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Would an existing 2x10 front mech work with a new 11 speed rear set up? Using all Shimano SLX with 11 speed shifter, rear mech and chain. Front chain rings are 2 x SLX 38/28.

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11 and 10 speed cranksets have slightly different chainring spacings to accommodate the difference in 11 and 10 speed chain widths. Front derailleurs have slightly different movement also.

You have a matching 10 speed front derailleur and crankset, so really the question is whether an 11 speed chain will work on a 10 speed front. I think from past answers I have seen here it will work OK.

  • Also, be certain to check really carefully that the narrower 11-speed chain can't fit into places on a 10-speed crankset that it's not supposed to go - like between the two chainrings, or between the outer chainring and the right crank arm. That's not likely to be a problem as there's really not that much difference between an 11-speed and a 10-speed chain, but you really don't want to find out the hard way that it is a problem. – Andrew Henle Aug 6 '18 at 10:04
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It won't work well. It will be able to be adjusted such that it can physically move the chain from ring to ring, but it will be hard or impossible to get it and keep it adjusted so that there's no rub, no sluggish/hesitant shifting, and no propensity for chain drop.

Front derailer cages are matched to chain width, so in this case the cage will be wider than ideal. What tends to happen here is at the point where you have the inner cage adjusted close enough to the left side of the chain at its starting point for it to shift nicely up to the large ring, you'll then have too much gap on the other side of the chain once you're there, potentially causing derailment. You can try to use the high limit to mitigate this, but then it will shift badly if at all and over-stress the shifter mechanism (the cable will be statically stretched since the derailer wasn't able to move all the way, which puts a lot of force on the shifter mechanism when you try to release it, and accelerates shifter wear). And when you shift back down, the outer cage is further away from the chain than it should be, creating a clumsy shift.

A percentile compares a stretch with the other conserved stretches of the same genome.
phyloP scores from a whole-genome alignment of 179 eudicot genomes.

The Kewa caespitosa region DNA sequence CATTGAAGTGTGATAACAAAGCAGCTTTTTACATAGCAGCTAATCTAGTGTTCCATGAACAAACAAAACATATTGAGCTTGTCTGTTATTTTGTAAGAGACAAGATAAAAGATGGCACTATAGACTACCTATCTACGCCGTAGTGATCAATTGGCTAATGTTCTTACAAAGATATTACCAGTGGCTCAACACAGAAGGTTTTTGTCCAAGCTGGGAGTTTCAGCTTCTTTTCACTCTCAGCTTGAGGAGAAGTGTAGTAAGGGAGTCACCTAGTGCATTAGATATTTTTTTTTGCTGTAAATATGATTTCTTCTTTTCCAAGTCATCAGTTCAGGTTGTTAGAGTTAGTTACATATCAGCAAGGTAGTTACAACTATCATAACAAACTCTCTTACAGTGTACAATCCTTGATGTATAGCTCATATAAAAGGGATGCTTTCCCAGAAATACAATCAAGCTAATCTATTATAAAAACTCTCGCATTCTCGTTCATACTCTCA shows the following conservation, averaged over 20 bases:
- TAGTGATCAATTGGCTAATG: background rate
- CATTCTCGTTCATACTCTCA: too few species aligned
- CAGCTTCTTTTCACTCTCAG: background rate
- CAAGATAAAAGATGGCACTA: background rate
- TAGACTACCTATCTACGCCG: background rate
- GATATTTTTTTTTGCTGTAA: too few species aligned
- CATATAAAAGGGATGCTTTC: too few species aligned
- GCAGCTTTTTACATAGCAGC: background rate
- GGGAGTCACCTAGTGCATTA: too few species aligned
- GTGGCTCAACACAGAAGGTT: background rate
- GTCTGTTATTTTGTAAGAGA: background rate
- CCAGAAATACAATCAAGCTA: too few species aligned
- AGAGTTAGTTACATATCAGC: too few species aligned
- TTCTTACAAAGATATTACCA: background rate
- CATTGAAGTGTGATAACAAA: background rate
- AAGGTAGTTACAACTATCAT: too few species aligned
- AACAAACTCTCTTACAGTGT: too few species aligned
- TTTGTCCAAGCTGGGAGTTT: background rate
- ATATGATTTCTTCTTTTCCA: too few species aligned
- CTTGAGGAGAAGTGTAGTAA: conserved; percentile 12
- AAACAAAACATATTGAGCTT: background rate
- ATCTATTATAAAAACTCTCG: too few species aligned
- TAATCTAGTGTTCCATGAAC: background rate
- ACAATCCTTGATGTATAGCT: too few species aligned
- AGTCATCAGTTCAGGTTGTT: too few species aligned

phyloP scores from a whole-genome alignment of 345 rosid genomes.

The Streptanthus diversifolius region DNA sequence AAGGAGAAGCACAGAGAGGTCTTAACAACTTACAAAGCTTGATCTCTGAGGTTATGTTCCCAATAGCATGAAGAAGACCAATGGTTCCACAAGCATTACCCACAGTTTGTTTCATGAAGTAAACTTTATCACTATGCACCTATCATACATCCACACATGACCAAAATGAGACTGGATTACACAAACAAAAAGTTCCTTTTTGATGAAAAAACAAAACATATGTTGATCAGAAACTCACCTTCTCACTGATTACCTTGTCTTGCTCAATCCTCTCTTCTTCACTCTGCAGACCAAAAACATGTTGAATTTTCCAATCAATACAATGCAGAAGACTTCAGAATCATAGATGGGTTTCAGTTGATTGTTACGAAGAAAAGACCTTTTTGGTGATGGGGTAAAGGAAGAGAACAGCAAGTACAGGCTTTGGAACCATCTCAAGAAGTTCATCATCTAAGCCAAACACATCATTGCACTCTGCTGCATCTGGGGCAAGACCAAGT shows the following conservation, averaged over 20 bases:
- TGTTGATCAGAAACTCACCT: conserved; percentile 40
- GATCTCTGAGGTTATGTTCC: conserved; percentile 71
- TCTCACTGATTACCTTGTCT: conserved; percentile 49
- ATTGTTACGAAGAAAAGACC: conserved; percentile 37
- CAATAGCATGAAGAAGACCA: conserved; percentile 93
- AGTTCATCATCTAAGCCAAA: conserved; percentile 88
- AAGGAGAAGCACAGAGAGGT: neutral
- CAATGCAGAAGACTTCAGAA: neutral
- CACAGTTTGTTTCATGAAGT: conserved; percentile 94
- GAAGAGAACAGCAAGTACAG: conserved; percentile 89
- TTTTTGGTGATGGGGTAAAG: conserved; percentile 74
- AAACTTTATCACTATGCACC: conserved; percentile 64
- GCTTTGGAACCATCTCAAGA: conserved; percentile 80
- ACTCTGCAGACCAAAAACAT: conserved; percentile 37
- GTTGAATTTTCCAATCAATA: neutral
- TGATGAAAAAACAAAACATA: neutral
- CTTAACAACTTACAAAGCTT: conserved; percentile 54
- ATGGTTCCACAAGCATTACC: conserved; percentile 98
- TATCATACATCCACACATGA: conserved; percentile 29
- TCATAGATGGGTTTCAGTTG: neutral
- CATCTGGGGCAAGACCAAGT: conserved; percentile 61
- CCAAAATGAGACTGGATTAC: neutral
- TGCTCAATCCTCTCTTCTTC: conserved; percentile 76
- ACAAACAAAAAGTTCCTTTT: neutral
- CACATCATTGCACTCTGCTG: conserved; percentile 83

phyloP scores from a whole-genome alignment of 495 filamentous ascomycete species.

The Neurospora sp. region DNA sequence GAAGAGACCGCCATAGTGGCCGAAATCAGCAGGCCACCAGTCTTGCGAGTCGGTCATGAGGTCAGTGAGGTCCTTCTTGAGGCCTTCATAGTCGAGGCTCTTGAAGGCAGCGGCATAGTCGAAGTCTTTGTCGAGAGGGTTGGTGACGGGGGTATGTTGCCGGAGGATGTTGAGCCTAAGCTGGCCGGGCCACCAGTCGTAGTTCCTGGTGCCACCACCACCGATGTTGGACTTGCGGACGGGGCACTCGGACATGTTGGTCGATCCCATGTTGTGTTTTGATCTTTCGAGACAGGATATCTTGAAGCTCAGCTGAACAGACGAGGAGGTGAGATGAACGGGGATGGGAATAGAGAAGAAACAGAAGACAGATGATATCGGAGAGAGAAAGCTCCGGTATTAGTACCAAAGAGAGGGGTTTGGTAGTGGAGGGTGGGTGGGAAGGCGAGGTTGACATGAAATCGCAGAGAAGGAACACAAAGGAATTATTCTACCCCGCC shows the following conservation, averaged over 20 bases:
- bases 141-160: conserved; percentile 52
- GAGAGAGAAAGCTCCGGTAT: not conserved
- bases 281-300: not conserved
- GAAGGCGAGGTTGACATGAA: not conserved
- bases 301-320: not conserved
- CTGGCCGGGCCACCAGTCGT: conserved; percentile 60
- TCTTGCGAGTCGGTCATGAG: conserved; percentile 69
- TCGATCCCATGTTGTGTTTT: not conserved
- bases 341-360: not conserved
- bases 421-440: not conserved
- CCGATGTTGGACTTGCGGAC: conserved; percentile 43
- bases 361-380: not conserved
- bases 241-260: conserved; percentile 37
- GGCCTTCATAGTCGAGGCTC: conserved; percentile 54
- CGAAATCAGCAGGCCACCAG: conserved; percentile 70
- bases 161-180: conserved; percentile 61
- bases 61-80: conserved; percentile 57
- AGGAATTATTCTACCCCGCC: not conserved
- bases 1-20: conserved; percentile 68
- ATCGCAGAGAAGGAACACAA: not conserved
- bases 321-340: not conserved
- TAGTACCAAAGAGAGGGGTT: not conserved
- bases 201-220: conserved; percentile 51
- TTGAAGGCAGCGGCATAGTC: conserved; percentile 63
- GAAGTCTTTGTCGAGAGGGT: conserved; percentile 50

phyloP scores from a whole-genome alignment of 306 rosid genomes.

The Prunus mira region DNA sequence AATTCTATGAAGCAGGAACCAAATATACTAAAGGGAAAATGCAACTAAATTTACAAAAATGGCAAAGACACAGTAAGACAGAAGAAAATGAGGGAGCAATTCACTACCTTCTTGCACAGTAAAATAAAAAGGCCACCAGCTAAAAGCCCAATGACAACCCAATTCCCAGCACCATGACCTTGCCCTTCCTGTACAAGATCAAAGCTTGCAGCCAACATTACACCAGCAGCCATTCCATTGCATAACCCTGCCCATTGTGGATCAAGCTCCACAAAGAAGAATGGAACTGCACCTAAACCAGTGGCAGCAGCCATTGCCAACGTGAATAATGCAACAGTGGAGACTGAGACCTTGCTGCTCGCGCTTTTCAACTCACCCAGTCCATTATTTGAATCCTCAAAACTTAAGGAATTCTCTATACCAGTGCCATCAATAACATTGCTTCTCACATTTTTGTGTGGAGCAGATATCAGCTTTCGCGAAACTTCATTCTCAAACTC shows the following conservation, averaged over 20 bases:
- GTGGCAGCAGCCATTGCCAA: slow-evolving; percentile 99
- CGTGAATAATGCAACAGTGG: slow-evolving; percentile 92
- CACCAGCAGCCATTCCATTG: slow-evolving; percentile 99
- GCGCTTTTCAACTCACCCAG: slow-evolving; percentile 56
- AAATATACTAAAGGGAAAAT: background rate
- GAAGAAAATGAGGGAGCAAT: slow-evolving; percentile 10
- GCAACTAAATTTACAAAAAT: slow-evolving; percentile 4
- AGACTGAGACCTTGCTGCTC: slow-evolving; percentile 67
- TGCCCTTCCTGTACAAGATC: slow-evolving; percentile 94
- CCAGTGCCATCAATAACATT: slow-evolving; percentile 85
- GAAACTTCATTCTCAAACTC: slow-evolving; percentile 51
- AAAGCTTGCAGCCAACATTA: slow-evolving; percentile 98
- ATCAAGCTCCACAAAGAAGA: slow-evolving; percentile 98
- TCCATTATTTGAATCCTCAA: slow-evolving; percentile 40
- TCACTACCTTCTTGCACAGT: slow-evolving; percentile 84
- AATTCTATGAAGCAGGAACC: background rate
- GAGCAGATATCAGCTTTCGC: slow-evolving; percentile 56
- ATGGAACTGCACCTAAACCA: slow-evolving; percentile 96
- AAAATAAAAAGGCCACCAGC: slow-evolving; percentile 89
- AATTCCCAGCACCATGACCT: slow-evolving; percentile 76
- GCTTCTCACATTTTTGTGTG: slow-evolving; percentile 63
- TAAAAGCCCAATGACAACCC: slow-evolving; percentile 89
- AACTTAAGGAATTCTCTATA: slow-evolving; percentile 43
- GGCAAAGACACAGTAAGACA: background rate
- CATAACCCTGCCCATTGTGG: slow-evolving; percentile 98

Triples make the problem much worse. Doubles are still enough to force the qualty of the adjustment to be compromised. You can try bending around the derailer, but it doesn't tend to be really successful for this purpose, and then you're left with a mangled FD.

You can find lots of writing out there that downplays the significance of front derailer cage width. It's frequently parroted, and the degree to which it can be made to kinda sorta work enough for people to talk themselves into believing it's fine serves to reinforce the idea. But it's really not fine from a performance and probably enjoyment standpoint.

  • IMO you're overstating the issues. A 10-speed chain is 5.9 mm wide, an 11-speed chain is 5.4 mm. That's a mere 1/2 a millimeter - or about two hundredths of an inch. Again - a mere 0.02". (Actually, it's even a bit less than that.) That's all. The crankset and chaining is going to flex way more than that under each pedal stroke if you're heavier than, oh, probably about 20 pounds. – Andrew Henle Aug 12 '18 at 16:42
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    @AndrewHenle With respect, tolerances this small matter with front derailer setup, for better or for worse. Whether it's a dealbreaker or not is ultimately up to the user, but the performance will be affected in the way I describe. – Nathan Knutson Aug 13 '18 at 3:12

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